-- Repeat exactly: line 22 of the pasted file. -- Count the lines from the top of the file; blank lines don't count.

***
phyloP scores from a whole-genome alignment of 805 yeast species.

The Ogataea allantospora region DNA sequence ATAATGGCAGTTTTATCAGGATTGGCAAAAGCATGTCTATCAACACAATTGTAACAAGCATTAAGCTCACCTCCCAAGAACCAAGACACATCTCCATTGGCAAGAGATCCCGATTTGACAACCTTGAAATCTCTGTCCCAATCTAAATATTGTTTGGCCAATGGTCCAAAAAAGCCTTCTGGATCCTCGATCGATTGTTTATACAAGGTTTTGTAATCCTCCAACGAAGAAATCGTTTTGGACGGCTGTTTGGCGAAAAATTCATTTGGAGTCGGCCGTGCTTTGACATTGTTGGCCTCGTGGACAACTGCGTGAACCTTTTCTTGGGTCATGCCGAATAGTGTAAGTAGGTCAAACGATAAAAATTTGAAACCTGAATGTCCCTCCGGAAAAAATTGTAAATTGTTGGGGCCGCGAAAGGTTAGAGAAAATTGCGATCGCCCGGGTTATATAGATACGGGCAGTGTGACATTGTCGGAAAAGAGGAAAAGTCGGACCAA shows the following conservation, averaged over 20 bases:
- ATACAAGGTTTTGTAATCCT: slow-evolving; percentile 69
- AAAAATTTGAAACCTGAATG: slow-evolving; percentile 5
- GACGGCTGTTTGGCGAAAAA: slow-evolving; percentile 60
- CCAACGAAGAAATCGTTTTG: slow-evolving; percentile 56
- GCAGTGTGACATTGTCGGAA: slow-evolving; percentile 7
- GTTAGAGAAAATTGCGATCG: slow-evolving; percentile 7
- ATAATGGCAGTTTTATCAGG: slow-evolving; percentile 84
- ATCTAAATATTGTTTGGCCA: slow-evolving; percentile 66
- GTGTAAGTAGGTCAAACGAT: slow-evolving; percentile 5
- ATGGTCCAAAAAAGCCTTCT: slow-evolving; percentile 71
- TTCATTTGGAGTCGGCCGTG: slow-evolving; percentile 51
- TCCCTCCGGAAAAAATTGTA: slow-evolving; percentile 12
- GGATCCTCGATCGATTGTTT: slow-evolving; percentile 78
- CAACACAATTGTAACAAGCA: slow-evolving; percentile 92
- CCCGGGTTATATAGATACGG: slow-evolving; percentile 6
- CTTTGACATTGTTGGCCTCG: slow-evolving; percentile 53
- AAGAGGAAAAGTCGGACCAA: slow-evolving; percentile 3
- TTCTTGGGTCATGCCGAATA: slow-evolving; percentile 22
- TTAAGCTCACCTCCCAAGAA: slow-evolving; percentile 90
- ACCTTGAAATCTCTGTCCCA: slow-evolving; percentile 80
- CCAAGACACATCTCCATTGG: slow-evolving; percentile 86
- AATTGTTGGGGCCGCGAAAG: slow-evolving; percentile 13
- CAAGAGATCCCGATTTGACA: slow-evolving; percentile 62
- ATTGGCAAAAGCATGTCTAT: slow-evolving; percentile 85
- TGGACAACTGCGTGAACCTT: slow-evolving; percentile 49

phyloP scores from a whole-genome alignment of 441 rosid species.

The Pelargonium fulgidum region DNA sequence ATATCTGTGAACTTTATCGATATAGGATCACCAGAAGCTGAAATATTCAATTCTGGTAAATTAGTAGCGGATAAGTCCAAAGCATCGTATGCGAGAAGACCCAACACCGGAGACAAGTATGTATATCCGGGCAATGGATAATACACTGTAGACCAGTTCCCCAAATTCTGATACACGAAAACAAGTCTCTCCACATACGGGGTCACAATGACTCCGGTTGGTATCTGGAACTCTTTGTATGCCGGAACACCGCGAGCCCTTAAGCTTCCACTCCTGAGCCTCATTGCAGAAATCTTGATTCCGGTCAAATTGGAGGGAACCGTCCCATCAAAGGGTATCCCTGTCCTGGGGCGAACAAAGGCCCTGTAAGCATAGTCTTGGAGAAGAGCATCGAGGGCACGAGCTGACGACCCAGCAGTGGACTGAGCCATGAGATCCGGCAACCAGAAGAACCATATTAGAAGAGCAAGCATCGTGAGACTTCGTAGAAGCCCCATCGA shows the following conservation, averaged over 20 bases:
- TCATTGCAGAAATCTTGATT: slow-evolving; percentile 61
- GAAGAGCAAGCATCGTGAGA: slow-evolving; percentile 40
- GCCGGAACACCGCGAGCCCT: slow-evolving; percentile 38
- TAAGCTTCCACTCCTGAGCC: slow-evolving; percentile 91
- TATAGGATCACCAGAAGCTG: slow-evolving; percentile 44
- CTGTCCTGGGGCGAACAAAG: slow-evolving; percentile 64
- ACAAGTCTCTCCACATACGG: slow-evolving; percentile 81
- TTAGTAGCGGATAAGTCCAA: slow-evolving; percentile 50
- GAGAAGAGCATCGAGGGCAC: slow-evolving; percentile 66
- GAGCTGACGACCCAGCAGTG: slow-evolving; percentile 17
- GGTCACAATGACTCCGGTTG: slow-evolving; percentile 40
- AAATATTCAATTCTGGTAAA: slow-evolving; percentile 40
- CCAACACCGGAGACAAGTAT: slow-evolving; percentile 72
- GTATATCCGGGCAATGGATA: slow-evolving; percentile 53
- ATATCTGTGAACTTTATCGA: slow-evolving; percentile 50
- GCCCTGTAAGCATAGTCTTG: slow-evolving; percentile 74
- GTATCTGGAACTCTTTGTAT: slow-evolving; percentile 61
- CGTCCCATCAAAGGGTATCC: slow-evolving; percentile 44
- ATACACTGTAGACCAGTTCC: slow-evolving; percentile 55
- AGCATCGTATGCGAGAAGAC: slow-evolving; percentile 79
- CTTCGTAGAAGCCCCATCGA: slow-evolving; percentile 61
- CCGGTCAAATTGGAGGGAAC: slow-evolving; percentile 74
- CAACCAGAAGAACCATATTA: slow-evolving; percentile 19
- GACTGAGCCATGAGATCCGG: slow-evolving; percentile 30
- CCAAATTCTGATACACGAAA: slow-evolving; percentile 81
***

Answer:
- ACCTTGAAATCTCTGTCCCA: slow-evolving; percentile 80